It happens before the book comes out and even after. It's what gets put into a novel and what gets taken out. It's the small changes too like language and even tone.

Firstly, censorship is ridiculous and secondly, it's heartbreaking and we shouldn't roll over into a fort of blankets and take it. Get me?

And it's kind of hilarious how everyone forgets that Canada, my home, also protects my rights concerning free speech as do many other countries around the world (I'm looking at you Laurie Halse Anderson. Or maybe I'm jumping to conclusions. It just felt heavy handed, okay?).

Some of the books that have been challenged in the last decade are astonishing. Books like the Harry Potter series, Charles Perrault's Fairy Tales, To Kill a Mockingbird , Bridge to Terabithia, The Golden Compass, and even The Giver. Complaints ranged from religious grounds to the use of language to the depiction of violence.

It's important that we speak up against censorship because if we don't, then what will become of our books?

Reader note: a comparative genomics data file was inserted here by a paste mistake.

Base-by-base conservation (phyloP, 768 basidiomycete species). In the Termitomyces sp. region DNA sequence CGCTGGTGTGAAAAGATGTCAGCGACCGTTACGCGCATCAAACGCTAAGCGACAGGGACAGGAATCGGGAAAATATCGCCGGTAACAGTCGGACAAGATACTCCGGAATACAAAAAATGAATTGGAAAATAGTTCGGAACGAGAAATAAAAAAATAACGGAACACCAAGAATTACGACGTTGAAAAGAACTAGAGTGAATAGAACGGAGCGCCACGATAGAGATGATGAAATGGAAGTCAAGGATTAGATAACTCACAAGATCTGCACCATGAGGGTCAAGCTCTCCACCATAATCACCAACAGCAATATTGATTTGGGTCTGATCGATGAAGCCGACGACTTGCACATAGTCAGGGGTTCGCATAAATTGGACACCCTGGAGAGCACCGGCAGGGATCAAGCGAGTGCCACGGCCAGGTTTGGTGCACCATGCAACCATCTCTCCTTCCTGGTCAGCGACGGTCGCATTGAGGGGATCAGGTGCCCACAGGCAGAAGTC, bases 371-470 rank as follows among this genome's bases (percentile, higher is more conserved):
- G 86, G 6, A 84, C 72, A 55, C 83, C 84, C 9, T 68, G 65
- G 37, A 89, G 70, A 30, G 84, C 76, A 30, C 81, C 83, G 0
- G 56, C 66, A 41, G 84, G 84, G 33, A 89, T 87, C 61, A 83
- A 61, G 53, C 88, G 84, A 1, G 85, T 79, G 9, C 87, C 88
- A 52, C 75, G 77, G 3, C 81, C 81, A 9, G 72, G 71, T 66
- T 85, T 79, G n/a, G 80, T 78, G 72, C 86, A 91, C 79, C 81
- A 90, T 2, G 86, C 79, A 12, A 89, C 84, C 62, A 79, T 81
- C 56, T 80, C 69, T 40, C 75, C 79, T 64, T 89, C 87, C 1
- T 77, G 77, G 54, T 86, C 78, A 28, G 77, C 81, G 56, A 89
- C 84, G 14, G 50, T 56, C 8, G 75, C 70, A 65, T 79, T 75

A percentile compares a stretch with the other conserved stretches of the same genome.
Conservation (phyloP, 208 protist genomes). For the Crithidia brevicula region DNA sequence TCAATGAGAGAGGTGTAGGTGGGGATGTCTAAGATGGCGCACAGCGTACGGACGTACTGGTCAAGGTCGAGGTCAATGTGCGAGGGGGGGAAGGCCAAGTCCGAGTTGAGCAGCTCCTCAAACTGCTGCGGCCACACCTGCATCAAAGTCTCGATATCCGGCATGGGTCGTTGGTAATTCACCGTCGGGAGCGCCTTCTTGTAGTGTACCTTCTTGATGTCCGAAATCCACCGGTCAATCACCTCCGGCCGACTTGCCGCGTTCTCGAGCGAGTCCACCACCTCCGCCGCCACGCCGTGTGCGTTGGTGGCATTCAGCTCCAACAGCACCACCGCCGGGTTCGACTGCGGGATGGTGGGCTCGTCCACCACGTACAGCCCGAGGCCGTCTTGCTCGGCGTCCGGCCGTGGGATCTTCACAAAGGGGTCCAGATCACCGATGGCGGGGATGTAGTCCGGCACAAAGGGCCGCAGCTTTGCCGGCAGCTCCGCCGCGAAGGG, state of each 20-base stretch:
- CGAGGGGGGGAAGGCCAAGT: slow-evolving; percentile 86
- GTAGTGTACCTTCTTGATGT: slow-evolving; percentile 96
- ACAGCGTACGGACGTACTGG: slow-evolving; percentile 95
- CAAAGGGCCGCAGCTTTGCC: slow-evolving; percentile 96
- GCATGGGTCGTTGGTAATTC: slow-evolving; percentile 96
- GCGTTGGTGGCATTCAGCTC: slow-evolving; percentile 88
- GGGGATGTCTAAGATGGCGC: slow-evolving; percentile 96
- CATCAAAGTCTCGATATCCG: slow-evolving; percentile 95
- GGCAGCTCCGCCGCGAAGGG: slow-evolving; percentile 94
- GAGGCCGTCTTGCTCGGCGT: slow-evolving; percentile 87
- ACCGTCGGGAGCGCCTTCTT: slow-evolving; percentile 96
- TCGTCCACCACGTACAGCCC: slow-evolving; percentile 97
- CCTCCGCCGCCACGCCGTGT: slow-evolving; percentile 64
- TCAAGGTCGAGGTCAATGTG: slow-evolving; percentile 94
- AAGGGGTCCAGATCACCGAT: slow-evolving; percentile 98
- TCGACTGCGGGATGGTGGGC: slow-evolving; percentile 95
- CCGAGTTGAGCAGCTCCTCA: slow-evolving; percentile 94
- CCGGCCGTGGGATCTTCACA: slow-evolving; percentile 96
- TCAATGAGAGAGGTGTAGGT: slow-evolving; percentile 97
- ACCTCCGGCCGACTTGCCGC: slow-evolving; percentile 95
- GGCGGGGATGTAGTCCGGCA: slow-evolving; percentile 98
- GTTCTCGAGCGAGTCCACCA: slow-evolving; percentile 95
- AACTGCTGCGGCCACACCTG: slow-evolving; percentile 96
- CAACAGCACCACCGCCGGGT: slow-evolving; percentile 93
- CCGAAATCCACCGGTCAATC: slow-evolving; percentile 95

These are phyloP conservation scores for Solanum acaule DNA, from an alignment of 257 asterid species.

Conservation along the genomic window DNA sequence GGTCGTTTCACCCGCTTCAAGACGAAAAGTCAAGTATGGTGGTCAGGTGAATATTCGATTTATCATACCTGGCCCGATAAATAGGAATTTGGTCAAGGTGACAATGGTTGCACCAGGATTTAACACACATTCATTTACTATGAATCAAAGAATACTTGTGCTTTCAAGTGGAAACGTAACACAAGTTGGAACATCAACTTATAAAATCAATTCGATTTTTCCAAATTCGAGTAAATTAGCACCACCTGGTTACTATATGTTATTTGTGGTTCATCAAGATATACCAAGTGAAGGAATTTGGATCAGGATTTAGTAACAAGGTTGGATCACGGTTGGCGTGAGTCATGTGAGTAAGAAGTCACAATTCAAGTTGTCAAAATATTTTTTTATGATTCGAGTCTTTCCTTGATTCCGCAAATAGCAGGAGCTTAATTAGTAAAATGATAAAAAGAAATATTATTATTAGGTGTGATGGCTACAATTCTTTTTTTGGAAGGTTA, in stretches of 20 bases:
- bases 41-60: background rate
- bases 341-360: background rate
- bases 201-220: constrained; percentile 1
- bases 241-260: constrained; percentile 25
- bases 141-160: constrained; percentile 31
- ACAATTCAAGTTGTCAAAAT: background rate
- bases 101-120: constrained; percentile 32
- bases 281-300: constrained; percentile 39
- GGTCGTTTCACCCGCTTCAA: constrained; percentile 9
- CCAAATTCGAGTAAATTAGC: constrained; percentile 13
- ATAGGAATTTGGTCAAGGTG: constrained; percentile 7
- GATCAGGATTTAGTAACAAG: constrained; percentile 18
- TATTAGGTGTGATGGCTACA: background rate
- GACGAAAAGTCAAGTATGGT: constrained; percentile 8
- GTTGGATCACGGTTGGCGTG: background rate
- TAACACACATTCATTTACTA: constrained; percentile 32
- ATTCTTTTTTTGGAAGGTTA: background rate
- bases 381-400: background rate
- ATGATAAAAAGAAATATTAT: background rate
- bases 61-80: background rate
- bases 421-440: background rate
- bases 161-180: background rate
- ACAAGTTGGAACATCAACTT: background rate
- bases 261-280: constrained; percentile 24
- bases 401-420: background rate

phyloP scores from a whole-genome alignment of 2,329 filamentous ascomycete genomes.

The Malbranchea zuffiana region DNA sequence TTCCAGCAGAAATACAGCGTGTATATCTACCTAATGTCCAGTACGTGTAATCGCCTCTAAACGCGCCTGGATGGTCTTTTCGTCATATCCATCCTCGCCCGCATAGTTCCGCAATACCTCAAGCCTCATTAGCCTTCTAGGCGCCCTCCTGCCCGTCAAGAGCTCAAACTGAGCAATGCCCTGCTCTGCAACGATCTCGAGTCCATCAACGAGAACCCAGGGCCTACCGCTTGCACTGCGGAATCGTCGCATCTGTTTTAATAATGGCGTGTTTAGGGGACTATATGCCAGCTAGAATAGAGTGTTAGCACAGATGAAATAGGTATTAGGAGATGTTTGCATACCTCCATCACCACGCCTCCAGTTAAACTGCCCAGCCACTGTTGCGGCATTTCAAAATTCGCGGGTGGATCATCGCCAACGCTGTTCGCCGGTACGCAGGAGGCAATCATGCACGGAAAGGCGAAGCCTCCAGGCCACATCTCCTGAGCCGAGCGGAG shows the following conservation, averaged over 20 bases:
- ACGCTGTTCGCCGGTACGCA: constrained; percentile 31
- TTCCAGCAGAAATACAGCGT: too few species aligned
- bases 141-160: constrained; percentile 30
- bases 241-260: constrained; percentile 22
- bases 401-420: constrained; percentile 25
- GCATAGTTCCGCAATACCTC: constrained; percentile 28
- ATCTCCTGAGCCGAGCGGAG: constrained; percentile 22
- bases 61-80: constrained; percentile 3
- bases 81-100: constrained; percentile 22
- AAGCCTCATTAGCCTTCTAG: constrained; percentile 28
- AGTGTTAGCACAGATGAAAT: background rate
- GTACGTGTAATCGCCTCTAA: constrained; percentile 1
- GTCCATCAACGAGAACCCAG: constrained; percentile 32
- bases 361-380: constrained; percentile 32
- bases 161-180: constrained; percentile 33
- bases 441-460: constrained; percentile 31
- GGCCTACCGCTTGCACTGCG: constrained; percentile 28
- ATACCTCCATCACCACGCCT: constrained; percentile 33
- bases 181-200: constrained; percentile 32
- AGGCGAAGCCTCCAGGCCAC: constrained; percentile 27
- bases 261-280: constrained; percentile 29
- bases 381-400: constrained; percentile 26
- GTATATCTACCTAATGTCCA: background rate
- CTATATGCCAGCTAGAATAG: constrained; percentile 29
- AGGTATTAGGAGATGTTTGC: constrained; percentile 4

(note: title quote from Allan Jenkins)

Sunday, December 4, 2011

"Remember me to one who lives there, he once was a true love of mine."

The Secret Sisterhood of Heartbreakers by Lynn Weingarten: When Lucy's boyfriend breaks up with her on the first day of the new school year, she doesn't know what to do. Brokenhearted and humiliated, Lucy accepts a magical offer of help from three girls. But everything has a price.

In return for their help, the three girls ask Lucy to make a boy fall in love with her within seven days, break his heart and then collect one of his brokenhearted tears. It doesn't seem like much especially when Lucy is willing to do just about anything to get back what she lost.

Heartbreak, it affects everyone differently, which is what I like about this book. Lucy is sad but she's bitter and angry too. I'm so used to just seeing acceptance and defeat in novels about heartbreak so Lucy taking charge of how she feels and wanting to do something about it is refreshing. It'll definitely make for an interesting read.